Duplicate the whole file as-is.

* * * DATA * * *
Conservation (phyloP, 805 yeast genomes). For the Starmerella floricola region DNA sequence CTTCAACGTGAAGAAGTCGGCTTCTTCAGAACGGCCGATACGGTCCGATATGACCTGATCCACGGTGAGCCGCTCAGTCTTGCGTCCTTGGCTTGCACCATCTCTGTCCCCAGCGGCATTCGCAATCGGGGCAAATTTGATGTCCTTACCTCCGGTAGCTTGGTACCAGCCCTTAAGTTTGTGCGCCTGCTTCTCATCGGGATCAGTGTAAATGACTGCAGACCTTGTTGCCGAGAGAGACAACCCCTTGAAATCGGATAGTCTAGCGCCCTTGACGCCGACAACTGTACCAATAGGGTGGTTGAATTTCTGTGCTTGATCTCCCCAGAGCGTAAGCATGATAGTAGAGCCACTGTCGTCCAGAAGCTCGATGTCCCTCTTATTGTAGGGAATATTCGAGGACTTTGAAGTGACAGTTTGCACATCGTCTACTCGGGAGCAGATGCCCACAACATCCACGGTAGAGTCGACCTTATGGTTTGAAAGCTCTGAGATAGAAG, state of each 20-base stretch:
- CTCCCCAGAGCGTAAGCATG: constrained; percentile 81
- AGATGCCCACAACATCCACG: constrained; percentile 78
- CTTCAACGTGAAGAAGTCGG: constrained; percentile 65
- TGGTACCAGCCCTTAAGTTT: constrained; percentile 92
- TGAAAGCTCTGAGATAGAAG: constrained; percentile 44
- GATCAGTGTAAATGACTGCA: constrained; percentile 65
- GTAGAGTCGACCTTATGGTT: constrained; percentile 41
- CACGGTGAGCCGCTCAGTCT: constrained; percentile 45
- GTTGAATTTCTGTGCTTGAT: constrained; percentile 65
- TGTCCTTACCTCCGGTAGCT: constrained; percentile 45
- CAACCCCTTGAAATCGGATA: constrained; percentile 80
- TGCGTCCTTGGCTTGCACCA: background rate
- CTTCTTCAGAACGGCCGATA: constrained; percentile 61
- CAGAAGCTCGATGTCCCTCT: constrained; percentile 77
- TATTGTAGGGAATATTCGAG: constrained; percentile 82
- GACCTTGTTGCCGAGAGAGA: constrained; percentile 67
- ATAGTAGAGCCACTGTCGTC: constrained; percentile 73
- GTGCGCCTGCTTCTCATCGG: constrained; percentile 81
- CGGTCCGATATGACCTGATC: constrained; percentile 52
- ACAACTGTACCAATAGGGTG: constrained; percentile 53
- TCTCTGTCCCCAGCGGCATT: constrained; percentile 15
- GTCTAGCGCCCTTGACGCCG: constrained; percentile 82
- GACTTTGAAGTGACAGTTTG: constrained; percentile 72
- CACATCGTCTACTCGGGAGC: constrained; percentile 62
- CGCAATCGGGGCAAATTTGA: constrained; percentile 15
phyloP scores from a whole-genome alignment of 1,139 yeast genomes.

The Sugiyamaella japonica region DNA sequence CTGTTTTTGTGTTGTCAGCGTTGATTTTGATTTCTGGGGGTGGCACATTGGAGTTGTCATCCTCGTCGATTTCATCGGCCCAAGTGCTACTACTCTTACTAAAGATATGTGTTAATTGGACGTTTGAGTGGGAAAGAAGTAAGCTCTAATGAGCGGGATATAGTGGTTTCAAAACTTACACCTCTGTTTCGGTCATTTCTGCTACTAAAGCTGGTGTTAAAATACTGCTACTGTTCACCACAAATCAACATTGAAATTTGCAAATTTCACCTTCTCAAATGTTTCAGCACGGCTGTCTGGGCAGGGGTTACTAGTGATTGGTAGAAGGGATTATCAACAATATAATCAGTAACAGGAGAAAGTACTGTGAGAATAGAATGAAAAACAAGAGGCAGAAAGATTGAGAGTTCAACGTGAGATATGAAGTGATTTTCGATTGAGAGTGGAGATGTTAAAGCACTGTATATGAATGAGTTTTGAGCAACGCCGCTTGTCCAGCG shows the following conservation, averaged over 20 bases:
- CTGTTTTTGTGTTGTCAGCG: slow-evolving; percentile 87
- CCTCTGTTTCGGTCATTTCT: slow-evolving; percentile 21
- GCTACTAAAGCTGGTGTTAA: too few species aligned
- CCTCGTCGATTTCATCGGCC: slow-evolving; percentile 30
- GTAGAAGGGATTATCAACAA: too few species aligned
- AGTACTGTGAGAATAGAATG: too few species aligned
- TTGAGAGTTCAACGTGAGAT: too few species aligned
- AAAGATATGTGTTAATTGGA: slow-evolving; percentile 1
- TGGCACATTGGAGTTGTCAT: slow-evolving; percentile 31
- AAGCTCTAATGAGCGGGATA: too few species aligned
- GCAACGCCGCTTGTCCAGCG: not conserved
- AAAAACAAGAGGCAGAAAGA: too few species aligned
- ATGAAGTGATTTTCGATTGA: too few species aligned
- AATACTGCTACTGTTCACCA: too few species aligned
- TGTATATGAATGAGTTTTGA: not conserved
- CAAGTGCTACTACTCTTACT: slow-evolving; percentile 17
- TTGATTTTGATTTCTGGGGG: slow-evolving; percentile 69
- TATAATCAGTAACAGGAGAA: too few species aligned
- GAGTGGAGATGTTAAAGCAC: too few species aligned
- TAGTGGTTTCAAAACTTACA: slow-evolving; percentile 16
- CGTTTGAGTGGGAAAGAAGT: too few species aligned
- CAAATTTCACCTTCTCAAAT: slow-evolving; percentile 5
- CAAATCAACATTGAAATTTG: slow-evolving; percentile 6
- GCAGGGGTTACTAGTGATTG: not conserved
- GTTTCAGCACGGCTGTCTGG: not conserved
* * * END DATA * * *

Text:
Conservation (phyloP, 805 yeast genomes). For the Starmerella floricola region DNA sequence CTTCAACGTGAAGAAGTCGGCTTCTTCAGAACGGCCGATACGGTCCGATATGACCTGATCCACGGTGAGCCGCTCAGTCTTGCGTCCTTGGCTTGCACCATCTCTGTCCCCAGCGGCATTCGCAATCGGGGCAAATTTGATGTCCTTACCTCCGGTAGCTTGGTACCAGCCCTTAAGTTTGTGCGCCTGCTTCTCATCGGGATCAGTGTAAATGACTGCAGACCTTGTTGCCGAGAGAGACAACCCCTTGAAATCGGATAGTCTAGCGCCCTTGACGCCGACAACTGTACCAATAGGGTGGTTGAATTTCTGTGCTTGATCTCCCCAGAGCGTAAGCATGATAGTAGAGCCACTGTCGTCCAGAAGCTCGATGTCCCTCTTATTGTAGGGAATATTCGAGGACTTTGAAGTGACAGTTTGCACATCGTCTACTCGGGAGCAGATGCCCACAACATCCACGGTAGAGTCGACCTTATGGTTTGAAAGCTCTGAGATAGAAG, state of each 20-base stretch:
- CTCCCCAGAGCGTAAGCATG: constrained; percentile 81
- AGATGCCCACAACATCCACG: constrained; percentile 78
- CTTCAACGTGAAGAAGTCGG: constrained; percentile 65
- TGGTACCAGCCCTTAAGTTT: constrained; percentile 92
- TGAAAGCTCTGAGATAGAAG: constrained; percentile 44
- GATCAGTGTAAATGACTGCA: constrained; percentile 65
- GTAGAGTCGACCTTATGGTT: constrained; percentile 41
- CACGGTGAGCCGCTCAGTCT: constrained; percentile 45
- GTTGAATTTCTGTGCTTGAT: constrained; percentile 65
- TGTCCTTACCTCCGGTAGCT: constrained; percentile 45
- CAACCCCTTGAAATCGGATA: constrained; percentile 80
- TGCGTCCTTGGCTTGCACCA: background rate
- CTTCTTCAGAACGGCCGATA: constrained; percentile 61
- CAGAAGCTCGATGTCCCTCT: constrained; percentile 77
- TATTGTAGGGAATATTCGAG: constrained; percentile 82
- GACCTTGTTGCCGAGAGAGA: constrained; percentile 67
- ATAGTAGAGCCACTGTCGTC: constrained; percentile 73
- GTGCGCCTGCTTCTCATCGG: constrained; percentile 81
- CGGTCCGATATGACCTGATC: constrained; percentile 52
- ACAACTGTACCAATAGGGTG: constrained; percentile 53
- TCTCTGTCCCCAGCGGCATT: constrained; percentile 15
- GTCTAGCGCCCTTGACGCCG: constrained; percentile 82
- GACTTTGAAGTGACAGTTTG: constrained; percentile 72
- CACATCGTCTACTCGGGAGC: constrained; percentile 62
- CGCAATCGGGGCAAATTTGA: constrained; percentile 15
phyloP scores from a whole-genome alignment of 1,139 yeast genomes.

The Sugiyamaella japonica region DNA sequence CTGTTTTTGTGTTGTCAGCGTTGATTTTGATTTCTGGGGGTGGCACATTGGAGTTGTCATCCTCGTCGATTTCATCGGCCCAAGTGCTACTACTCTTACTAAAGATATGTGTTAATTGGACGTTTGAGTGGGAAAGAAGTAAGCTCTAATGAGCGGGATATAGTGGTTTCAAAACTTACACCTCTGTTTCGGTCATTTCTGCTACTAAAGCTGGTGTTAAAATACTGCTACTGTTCACCACAAATCAACATTGAAATTTGCAAATTTCACCTTCTCAAATGTTTCAGCACGGCTGTCTGGGCAGGGGTTACTAGTGATTGGTAGAAGGGATTATCAACAATATAATCAGTAACAGGAGAAAGTACTGTGAGAATAGAATGAAAAACAAGAGGCAGAAAGATTGAGAGTTCAACGTGAGATATGAAGTGATTTTCGATTGAGAGTGGAGATGTTAAAGCACTGTATATGAATGAGTTTTGAGCAACGCCGCTTGTCCAGCG shows the following conservation, averaged over 20 bases:
- CTGTTTTTGTGTTGTCAGCG: slow-evolving; percentile 87
- CCTCTGTTTCGGTCATTTCT: slow-evolving; percentile 21
- GCTACTAAAGCTGGTGTTAA: too few species aligned
- CCTCGTCGATTTCATCGGCC: slow-evolving; percentile 30
- GTAGAAGGGATTATCAACAA: too few species aligned
- AGTACTGTGAGAATAGAATG: too few species aligned
- TTGAGAGTTCAACGTGAGAT: too few species aligned
- AAAGATATGTGTTAATTGGA: slow-evolving; percentile 1
- TGGCACATTGGAGTTGTCAT: slow-evolving; percentile 31
- AAGCTCTAATGAGCGGGATA: too few species aligned
- GCAACGCCGCTTGTCCAGCG: not conserved
- AAAAACAAGAGGCAGAAAGA: too few species aligned
- ATGAAGTGATTTTCGATTGA: too few species aligned
- AATACTGCTACTGTTCACCA: too few species aligned
- TGTATATGAATGAGTTTTGA: not conserved
- CAAGTGCTACTACTCTTACT: slow-evolving; percentile 17
- TTGATTTTGATTTCTGGGGG: slow-evolving; percentile 69
- TATAATCAGTAACAGGAGAA: too few species aligned
- GAGTGGAGATGTTAAAGCAC: too few species aligned
- TAGTGGTTTCAAAACTTACA: slow-evolving; percentile 16
- CGTTTGAGTGGGAAAGAAGT: too few species aligned
- CAAATTTCACCTTCTCAAAT: slow-evolving; percentile 5
- CAAATCAACATTGAAATTTG: slow-evolving; percentile 6
- GCAGGGGTTACTAGTGATTG: not conserved
- GTTTCAGCACGGCTGTCTGG: not conserved